Peniston, E.G. & Kulkosky, P.J.
Extensive clinical studies have demonstrated the consistent and devastating after-effects that combat can have on the human psyche. Post-Traumatic Stress Disorder (PTSD) in veterans has been known to involve maladaptive behavior issues including chronic states of anxiety, recurring nightmares, flashbacks, depression, panic attacks, and vivid re-experiencing of extremely traumatic combative experiences.
There is promising evidence that EEG alpha-theta neurofeedback training can be used as an effective treatment for stress disorders. This study focused on 3 objectives: (1) evaluating the effectiveness of EEG neurofeedback in treating combat-related nightmares of traumatic situations; (2) determining the effectiveness of neurofeedback therapy in reducing the use of psychotropic medications in treating PTSD; (3) comparing personality changes in PTSD patients who have been treated with EEG neurofeedback training versus traditional medical therapy.
The veterans assigned to the brainwave training group underwent eight 30-minute sessions of temperature biofeedback training and thirty 30-minute sessions of alpha-theta neurofeedback training. Prior to these sessions, a medical psychotherapist introduced the subjects to training exercises intended to relax the body and quiet the mind. They then applied these techniques when asked to recall the traumatic combat events visualized in their nightmares and flashbacks. The attainment of a “theta state” was then coupled with both positive temperature and audio feedback. The “theta state” is evocative of hypnagogia, or the transitional state between wakefulness and sleep. It has been observed to support the accessing of unconscious states. The veterans assigned to the traditional medical control group were treated with psychotropic medications coupled with individual and group therapy.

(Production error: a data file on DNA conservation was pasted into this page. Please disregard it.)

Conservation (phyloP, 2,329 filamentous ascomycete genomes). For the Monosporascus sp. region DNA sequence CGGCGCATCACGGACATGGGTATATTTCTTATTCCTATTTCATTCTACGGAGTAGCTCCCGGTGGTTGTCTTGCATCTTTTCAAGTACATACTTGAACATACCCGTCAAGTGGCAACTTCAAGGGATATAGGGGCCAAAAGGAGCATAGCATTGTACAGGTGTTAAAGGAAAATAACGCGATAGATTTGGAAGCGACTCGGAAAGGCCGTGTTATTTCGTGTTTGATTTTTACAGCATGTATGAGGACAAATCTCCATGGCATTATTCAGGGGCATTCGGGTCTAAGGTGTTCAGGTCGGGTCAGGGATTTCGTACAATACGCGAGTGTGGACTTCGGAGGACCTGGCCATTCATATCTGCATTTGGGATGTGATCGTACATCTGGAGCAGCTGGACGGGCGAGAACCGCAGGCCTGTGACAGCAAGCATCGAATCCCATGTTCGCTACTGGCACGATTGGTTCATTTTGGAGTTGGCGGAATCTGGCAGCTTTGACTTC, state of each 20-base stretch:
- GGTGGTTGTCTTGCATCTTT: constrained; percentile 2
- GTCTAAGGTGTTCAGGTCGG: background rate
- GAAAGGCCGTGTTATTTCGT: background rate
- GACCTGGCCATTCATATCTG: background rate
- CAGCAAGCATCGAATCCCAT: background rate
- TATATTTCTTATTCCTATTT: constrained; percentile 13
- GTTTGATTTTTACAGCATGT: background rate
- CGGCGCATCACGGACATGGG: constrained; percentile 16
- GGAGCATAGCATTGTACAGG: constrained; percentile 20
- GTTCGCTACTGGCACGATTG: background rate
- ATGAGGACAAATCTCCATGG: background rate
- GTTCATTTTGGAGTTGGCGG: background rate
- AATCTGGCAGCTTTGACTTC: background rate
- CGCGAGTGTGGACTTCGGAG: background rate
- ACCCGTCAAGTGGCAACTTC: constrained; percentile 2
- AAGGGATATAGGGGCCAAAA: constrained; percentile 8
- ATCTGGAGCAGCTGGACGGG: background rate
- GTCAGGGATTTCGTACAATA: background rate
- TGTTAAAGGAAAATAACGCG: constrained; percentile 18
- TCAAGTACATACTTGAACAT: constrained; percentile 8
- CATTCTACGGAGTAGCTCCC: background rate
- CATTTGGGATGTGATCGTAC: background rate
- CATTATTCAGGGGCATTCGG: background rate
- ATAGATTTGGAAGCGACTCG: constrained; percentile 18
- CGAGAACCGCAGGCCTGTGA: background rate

Following the training sessions, subjects in the brainwave training group reported reduced PTSD symptoms and reduced anxiety-provoking traumatic recurring nightmares and flashbacks. Only 3 of the 15 veterans assigned to the brainwave training group reported disturbing nightmares or flashbacks after a 30-month follow-up period. They also had significant reductions in their antidepressant and antianxiety medication use. Subjects of the brainwave training group additionally showed significantly lower Minnesota Multiphasic Inventory (MMPI) PTSD scores, which evaluate a variety of factors such as anxiety, obsessiveness, and depression. It appeared that the alpha-theta neurofeedback therapy allowed these veterans to become conscious of their repressed combat-related, anxiety-provoking events by reliving them through hypnagogic imagery. By comparison, the veterans in the traditional medical treatment group did not see improvement in the reduction of traumatic nightmares/flashbacks, psychotropic medication use, or MMPI PTSD scores. All fourteen subjects of this group had relapsed by 30 months after treatment. As a result, brainwave neurofeedback training appears to be clinically superior for long-term prevention of PTSD relapse and stands out as a promising alternative to traditional treatment modalities. It has even been suggested that traditional medical treatments such as group therapy and individual psychotherapy only reinforce and ventilate post-traumatic stress behaviors.